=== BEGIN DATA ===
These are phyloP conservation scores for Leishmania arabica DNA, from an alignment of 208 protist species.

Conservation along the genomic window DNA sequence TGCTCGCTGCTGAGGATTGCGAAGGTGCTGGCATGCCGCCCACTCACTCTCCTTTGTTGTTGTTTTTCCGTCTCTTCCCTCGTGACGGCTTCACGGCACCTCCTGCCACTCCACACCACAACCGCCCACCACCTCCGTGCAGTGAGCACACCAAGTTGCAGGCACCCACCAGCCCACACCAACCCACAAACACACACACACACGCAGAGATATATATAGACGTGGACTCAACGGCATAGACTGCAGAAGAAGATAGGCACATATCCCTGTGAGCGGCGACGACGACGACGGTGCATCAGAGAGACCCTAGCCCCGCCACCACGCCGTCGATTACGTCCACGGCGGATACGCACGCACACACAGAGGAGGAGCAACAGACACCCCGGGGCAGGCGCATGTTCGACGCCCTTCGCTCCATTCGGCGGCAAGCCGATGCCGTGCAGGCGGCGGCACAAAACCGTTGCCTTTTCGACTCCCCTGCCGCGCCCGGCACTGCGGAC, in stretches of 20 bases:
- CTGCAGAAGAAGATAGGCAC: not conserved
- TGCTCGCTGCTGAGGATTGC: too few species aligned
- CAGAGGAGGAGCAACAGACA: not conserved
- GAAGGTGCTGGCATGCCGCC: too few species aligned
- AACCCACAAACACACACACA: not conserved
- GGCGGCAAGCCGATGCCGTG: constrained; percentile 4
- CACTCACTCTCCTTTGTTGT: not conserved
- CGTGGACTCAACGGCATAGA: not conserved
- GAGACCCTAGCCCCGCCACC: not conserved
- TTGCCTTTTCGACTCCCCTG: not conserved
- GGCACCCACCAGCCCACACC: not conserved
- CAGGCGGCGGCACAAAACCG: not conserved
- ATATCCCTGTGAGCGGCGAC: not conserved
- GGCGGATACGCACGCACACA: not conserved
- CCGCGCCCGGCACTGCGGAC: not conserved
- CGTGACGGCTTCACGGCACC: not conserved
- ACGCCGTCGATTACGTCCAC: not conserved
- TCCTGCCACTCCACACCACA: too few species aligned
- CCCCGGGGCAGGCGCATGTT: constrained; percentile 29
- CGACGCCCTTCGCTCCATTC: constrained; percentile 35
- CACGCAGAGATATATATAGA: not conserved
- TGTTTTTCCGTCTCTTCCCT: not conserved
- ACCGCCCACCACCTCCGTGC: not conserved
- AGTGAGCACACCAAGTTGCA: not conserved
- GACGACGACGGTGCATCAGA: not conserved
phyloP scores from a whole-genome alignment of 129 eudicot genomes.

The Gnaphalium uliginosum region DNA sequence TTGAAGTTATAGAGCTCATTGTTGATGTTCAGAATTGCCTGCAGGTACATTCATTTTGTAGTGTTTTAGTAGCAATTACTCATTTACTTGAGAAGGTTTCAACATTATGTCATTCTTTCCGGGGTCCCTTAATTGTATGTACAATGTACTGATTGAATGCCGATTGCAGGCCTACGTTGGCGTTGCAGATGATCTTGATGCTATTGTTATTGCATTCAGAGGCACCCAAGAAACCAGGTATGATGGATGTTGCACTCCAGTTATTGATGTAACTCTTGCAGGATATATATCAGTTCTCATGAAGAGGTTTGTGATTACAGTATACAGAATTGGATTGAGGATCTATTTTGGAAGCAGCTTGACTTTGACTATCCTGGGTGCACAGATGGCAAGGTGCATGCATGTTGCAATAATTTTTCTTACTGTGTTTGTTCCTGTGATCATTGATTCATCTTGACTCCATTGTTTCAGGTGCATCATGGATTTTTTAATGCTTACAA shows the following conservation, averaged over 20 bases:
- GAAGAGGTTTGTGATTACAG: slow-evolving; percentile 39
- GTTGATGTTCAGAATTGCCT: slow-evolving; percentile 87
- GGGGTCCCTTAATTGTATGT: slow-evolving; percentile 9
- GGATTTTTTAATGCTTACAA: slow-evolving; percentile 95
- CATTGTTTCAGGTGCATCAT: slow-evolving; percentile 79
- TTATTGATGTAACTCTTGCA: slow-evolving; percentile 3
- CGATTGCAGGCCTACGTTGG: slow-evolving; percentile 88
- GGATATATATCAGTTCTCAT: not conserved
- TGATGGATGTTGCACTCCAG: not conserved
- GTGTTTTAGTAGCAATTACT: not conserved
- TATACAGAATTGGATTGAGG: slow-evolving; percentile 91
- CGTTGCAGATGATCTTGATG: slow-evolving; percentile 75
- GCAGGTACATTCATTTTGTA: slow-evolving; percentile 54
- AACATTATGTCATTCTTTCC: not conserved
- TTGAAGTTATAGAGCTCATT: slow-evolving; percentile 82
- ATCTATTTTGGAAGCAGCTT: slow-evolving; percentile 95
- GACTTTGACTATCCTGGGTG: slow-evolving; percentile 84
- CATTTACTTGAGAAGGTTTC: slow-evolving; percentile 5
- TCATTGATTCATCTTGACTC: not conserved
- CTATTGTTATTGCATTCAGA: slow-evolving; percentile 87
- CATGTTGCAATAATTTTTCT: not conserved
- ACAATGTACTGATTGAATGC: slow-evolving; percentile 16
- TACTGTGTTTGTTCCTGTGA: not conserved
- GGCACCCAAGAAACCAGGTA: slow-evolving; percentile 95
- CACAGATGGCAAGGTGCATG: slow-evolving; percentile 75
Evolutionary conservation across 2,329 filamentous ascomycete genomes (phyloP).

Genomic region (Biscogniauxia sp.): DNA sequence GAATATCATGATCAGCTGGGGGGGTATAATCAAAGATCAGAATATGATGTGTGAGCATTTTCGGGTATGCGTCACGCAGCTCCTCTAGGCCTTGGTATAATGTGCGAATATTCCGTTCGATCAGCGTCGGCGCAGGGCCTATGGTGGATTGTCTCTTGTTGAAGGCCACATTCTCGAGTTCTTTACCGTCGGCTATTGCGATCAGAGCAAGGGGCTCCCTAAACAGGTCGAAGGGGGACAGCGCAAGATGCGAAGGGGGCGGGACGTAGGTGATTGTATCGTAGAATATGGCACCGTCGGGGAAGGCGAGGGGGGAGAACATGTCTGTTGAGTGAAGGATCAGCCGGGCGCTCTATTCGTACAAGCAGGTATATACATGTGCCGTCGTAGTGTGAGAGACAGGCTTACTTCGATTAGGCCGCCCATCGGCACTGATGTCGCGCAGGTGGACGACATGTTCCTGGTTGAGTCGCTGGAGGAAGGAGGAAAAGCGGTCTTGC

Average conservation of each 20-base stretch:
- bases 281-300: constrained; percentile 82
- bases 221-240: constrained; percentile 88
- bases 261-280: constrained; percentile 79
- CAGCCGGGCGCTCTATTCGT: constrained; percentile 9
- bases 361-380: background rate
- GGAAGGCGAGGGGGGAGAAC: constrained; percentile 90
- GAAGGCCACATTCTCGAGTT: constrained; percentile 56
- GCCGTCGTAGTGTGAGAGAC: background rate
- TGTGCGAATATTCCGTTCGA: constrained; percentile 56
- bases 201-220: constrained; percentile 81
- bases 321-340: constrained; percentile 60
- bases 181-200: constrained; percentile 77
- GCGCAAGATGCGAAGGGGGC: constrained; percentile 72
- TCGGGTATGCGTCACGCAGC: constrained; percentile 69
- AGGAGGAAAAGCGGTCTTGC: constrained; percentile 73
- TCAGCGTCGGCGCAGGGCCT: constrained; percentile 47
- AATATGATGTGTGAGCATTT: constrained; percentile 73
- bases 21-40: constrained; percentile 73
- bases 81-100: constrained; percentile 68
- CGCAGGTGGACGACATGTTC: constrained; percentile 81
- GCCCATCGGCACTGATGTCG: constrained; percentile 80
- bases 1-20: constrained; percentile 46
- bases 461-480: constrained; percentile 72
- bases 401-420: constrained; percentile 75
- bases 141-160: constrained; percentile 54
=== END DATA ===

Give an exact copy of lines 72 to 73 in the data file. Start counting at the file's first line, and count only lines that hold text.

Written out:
- AGGAGGAAAAGCGGTCTTGC: constrained; percentile 73
- TCAGCGTCGGCGCAGGGCCT: constrained; percentile 47